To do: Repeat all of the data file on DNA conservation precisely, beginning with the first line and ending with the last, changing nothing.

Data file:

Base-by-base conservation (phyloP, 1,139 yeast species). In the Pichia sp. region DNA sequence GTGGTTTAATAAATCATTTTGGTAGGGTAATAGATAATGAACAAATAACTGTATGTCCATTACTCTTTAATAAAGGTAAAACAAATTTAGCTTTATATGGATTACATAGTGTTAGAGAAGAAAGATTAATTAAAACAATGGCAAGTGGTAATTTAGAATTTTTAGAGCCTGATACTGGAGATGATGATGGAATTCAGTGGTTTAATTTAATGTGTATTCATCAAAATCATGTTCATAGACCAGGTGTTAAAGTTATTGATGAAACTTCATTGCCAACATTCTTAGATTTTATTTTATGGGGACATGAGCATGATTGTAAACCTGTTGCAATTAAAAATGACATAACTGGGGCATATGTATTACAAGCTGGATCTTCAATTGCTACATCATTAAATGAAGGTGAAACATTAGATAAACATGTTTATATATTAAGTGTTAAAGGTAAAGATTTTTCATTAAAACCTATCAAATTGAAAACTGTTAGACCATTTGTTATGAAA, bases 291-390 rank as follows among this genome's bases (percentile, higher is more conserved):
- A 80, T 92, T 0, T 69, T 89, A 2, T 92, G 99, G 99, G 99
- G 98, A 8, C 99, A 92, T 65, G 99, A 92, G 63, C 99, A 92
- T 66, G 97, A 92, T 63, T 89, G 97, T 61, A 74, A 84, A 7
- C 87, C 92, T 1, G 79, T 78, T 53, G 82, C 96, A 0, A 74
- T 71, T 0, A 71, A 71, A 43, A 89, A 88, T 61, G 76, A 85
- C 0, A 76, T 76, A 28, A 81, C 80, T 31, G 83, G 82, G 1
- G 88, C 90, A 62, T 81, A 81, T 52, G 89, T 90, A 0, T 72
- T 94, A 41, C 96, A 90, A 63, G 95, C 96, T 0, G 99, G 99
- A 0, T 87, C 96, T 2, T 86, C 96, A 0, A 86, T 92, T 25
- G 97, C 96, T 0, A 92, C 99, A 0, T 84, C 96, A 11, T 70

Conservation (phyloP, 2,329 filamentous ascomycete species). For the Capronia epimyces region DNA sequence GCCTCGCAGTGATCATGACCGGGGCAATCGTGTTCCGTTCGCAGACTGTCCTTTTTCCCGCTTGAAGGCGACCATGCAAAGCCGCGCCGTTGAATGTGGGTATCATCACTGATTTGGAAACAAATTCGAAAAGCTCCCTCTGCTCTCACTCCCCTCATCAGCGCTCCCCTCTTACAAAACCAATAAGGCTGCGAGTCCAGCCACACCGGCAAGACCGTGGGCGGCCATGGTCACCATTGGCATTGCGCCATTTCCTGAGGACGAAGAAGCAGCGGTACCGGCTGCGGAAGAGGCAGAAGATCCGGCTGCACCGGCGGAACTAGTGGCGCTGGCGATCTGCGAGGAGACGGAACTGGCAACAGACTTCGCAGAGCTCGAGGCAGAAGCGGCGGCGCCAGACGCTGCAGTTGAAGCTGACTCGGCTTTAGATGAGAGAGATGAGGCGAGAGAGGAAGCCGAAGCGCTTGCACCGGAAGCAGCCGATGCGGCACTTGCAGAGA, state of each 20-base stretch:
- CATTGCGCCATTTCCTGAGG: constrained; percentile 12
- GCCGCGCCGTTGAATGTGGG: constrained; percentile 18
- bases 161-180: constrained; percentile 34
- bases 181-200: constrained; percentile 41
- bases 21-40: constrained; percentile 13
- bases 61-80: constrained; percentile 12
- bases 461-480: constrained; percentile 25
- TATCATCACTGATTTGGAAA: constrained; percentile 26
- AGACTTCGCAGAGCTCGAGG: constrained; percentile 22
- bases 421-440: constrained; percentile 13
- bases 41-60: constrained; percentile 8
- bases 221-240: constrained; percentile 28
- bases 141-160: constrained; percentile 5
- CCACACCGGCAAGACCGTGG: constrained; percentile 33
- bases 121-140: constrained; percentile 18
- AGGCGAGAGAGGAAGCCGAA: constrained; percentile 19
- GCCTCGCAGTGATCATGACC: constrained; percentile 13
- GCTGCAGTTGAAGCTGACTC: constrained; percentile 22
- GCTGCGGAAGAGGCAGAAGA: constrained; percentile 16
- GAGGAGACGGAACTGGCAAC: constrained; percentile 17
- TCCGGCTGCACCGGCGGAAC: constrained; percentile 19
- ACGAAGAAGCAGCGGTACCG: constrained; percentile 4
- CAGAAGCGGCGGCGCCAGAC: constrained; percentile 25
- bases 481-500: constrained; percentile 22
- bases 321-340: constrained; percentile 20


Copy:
Base-by-base conservation (phyloP, 1,139 yeast species). In the Pichia sp. region DNA sequence GTGGTTTAATAAATCATTTTGGTAGGGTAATAGATAATGAACAAATAACTGTATGTCCATTACTCTTTAATAAAGGTAAAACAAATTTAGCTTTATATGGATTACATAGTGTTAGAGAAGAAAGATTAATTAAAACAATGGCAAGTGGTAATTTAGAATTTTTAGAGCCTGATACTGGAGATGATGATGGAATTCAGTGGTTTAATTTAATGTGTATTCATCAAAATCATGTTCATAGACCAGGTGTTAAAGTTATTGATGAAACTTCATTGCCAACATTCTTAGATTTTATTTTATGGGGACATGAGCATGATTGTAAACCTGTTGCAATTAAAAATGACATAACTGGGGCATATGTATTACAAGCTGGATCTTCAATTGCTACATCATTAAATGAAGGTGAAACATTAGATAAACATGTTTATATATTAAGTGTTAAAGGTAAAGATTTTTCATTAAAACCTATCAAATTGAAAACTGTTAGACCATTTGTTATGAAA, bases 291-390 rank as follows among this genome's bases (percentile, higher is more conserved):
- A 80, T 92, T 0, T 69, T 89, A 2, T 92, G 99, G 99, G 99
- G 98, A 8, C 99, A 92, T 65, G 99, A 92, G 63, C 99, A 92
- T 66, G 97, A 92, T 63, T 89, G 97, T 61, A 74, A 84, A 7
- C 87, C 92, T 1, G 79, T 78, T 53, G 82, C 96, A 0, A 74
- T 71, T 0, A 71, A 71, A 43, A 89, A 88, T 61, G 76, A 85
- C 0, A 76, T 76, A 28, A 81, C 80, T 31, G 83, G 82, G 1
- G 88, C 90, A 62, T 81, A 81, T 52, G 89, T 90, A 0, T 72
- T 94, A 41, C 96, A 90, A 63, G 95, C 96, T 0, G 99, G 99
- A 0, T 87, C 96, T 2, T 86, C 96, A 0, A 86, T 92, T 25
- G 97, C 96, T 0, A 92, C 99, A 0, T 84, C 96, A 11, T 70

Conservation (phyloP, 2,329 filamentous ascomycete species). For the Capronia epimyces region DNA sequence GCCTCGCAGTGATCATGACCGGGGCAATCGTGTTCCGTTCGCAGACTGTCCTTTTTCCCGCTTGAAGGCGACCATGCAAAGCCGCGCCGTTGAATGTGGGTATCATCACTGATTTGGAAACAAATTCGAAAAGCTCCCTCTGCTCTCACTCCCCTCATCAGCGCTCCCCTCTTACAAAACCAATAAGGCTGCGAGTCCAGCCACACCGGCAAGACCGTGGGCGGCCATGGTCACCATTGGCATTGCGCCATTTCCTGAGGACGAAGAAGCAGCGGTACCGGCTGCGGAAGAGGCAGAAGATCCGGCTGCACCGGCGGAACTAGTGGCGCTGGCGATCTGCGAGGAGACGGAACTGGCAACAGACTTCGCAGAGCTCGAGGCAGAAGCGGCGGCGCCAGACGCTGCAGTTGAAGCTGACTCGGCTTTAGATGAGAGAGATGAGGCGAGAGAGGAAGCCGAAGCGCTTGCACCGGAAGCAGCCGATGCGGCACTTGCAGAGA, state of each 20-base stretch:
- CATTGCGCCATTTCCTGAGG: constrained; percentile 12
- GCCGCGCCGTTGAATGTGGG: constrained; percentile 18
- bases 161-180: constrained; percentile 34
- bases 181-200: constrained; percentile 41
- bases 21-40: constrained; percentile 13
- bases 61-80: constrained; percentile 12
- bases 461-480: constrained; percentile 25
- TATCATCACTGATTTGGAAA: constrained; percentile 26
- AGACTTCGCAGAGCTCGAGG: constrained; percentile 22
- bases 421-440: constrained; percentile 13
- bases 41-60: constrained; percentile 8
- bases 221-240: constrained; percentile 28
- bases 141-160: constrained; percentile 5
- CCACACCGGCAAGACCGTGG: constrained; percentile 33
- bases 121-140: constrained; percentile 18
- AGGCGAGAGAGGAAGCCGAA: constrained; percentile 19
- GCCTCGCAGTGATCATGACC: constrained; percentile 13
- GCTGCAGTTGAAGCTGACTC: constrained; percentile 22
- GCTGCGGAAGAGGCAGAAGA: constrained; percentile 16
- GAGGAGACGGAACTGGCAAC: constrained; percentile 17
- TCCGGCTGCACCGGCGGAAC: constrained; percentile 19
- ACGAAGAAGCAGCGGTACCG: constrained; percentile 4
- CAGAAGCGGCGGCGCCAGAC: constrained; percentile 25
- bases 481-500: constrained; percentile 22
- bases 321-340: constrained; percentile 20